TEFL: Adapting to Life in China

Adaptation blog- teaching English in ChinaTaking the plunge to teach English in China required an entire lifestyle and mental overhaul. Here are a few things I learned within the first months of arrival:

1. Always carry enough cash – most places don’t take debit or credit.

2. There is a Chinese price and a Foreigner price – as a foreigner, expect to pay more, sometimes double or triple. Unfair, yes, but that is the practice.

3. Either way, it’s often possible to haggle for better prices, especially in smaller stores. I would start negotiations at 40 percent of the asking price. This takes practice.

4. It’s worth the money to take a taxi if it means you can keep your sanity from the huge crowds on buses and subways.

5. Meet the other foreign teachers at your school. You will be each other’s sounding board, professional development team, and support provider for the length of your stay. Usually, the expats who have lived in China for a while will be more than happy to show you the ropes because they remember how tough it could be when you first arrive.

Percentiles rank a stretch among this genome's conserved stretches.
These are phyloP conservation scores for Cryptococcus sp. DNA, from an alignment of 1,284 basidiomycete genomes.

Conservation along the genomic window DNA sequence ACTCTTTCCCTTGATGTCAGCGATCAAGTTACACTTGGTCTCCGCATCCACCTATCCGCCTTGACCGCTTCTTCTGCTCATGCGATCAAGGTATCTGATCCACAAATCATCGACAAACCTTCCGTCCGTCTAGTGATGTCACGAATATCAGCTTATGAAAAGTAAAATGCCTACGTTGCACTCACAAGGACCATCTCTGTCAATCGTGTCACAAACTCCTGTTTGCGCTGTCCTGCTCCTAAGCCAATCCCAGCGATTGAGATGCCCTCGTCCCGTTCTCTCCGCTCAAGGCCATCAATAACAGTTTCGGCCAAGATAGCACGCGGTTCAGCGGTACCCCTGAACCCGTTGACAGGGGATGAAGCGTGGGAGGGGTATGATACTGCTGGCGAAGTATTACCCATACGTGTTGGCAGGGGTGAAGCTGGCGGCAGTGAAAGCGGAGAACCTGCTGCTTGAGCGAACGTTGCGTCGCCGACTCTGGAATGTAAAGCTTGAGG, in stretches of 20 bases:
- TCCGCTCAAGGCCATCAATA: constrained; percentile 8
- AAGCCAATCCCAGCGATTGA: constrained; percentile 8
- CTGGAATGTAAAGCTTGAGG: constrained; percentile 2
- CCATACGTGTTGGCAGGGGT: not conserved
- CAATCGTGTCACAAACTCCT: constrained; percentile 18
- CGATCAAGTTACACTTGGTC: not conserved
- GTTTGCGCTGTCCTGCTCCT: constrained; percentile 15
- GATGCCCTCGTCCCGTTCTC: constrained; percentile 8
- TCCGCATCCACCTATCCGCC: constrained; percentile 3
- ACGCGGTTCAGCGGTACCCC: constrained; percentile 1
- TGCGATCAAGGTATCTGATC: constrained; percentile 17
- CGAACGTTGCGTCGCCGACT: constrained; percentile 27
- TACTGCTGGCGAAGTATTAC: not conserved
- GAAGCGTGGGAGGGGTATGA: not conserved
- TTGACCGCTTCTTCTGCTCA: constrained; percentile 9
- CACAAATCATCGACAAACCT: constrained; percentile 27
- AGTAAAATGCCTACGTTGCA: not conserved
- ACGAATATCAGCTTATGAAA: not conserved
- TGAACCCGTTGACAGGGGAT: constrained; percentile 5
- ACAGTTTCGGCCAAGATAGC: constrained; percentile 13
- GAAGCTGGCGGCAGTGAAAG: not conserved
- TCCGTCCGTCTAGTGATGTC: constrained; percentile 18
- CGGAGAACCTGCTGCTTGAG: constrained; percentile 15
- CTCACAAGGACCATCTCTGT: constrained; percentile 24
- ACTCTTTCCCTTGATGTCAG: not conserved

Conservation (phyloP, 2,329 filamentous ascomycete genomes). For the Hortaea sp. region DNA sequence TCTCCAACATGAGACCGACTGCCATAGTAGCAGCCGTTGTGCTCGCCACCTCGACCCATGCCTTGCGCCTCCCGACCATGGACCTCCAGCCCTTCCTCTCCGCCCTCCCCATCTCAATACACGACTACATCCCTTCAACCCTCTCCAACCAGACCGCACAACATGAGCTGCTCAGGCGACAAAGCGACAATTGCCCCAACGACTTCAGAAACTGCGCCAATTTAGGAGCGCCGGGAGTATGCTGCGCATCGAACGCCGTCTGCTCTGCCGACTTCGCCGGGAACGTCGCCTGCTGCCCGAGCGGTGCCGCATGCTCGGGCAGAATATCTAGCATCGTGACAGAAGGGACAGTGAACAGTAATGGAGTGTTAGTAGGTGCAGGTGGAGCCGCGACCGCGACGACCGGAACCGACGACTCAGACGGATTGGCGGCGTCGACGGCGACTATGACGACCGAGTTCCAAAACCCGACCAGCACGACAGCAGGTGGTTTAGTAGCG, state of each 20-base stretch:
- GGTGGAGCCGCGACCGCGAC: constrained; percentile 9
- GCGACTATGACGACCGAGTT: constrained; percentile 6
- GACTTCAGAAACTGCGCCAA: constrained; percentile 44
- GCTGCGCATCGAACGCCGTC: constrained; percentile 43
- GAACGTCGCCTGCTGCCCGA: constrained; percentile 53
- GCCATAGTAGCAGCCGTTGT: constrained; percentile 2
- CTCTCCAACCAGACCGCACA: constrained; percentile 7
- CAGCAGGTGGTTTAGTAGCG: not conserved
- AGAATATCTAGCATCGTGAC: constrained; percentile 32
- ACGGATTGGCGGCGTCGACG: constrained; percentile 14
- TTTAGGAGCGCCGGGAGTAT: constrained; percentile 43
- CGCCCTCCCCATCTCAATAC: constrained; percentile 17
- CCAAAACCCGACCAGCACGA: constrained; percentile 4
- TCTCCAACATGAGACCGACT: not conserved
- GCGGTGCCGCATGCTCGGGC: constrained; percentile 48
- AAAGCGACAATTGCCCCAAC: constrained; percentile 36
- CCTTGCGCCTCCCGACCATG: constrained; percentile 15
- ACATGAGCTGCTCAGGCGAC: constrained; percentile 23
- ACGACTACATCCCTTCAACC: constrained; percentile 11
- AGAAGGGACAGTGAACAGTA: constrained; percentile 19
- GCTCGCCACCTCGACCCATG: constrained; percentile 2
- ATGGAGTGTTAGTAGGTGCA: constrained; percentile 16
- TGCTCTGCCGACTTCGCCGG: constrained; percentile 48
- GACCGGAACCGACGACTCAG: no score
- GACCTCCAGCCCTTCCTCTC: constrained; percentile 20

6. Try to build a community of expats both in and outside of work. Attend expat events (google city name + expats). Attend the welcome dinner at the beginning of the school year (if available). Go on the trips the school offers to teachers during holidays (if available).

7. The clothes I packed from Canada did not fit the type of humid weather along the coast of China. It was either too warm or not warm enough. It’s quite affordable to buy new clothes in China.

8. Always carry toilet paper – they are not supplied in most washrooms.

9. If you are worried about germs, carry hand sanitizer as few washrooms have soap.

10. Take an accredited TEFL Certification . While some cram schools do not require teachers to take a proper TESOL or TEFL certificate course, these jobs offer low wages and poor working conditions.

11. Expect the unexpected. Because China is a completely different culture, the people will behave and react differently from what you expect. It’s better to simply observe and ask friends about it later than judging them and having a negative impression. The Chinese may interact with you in ways that may be frustrating or rude to you; just remember that most of them are trying to be friendly or polite according to their customs.

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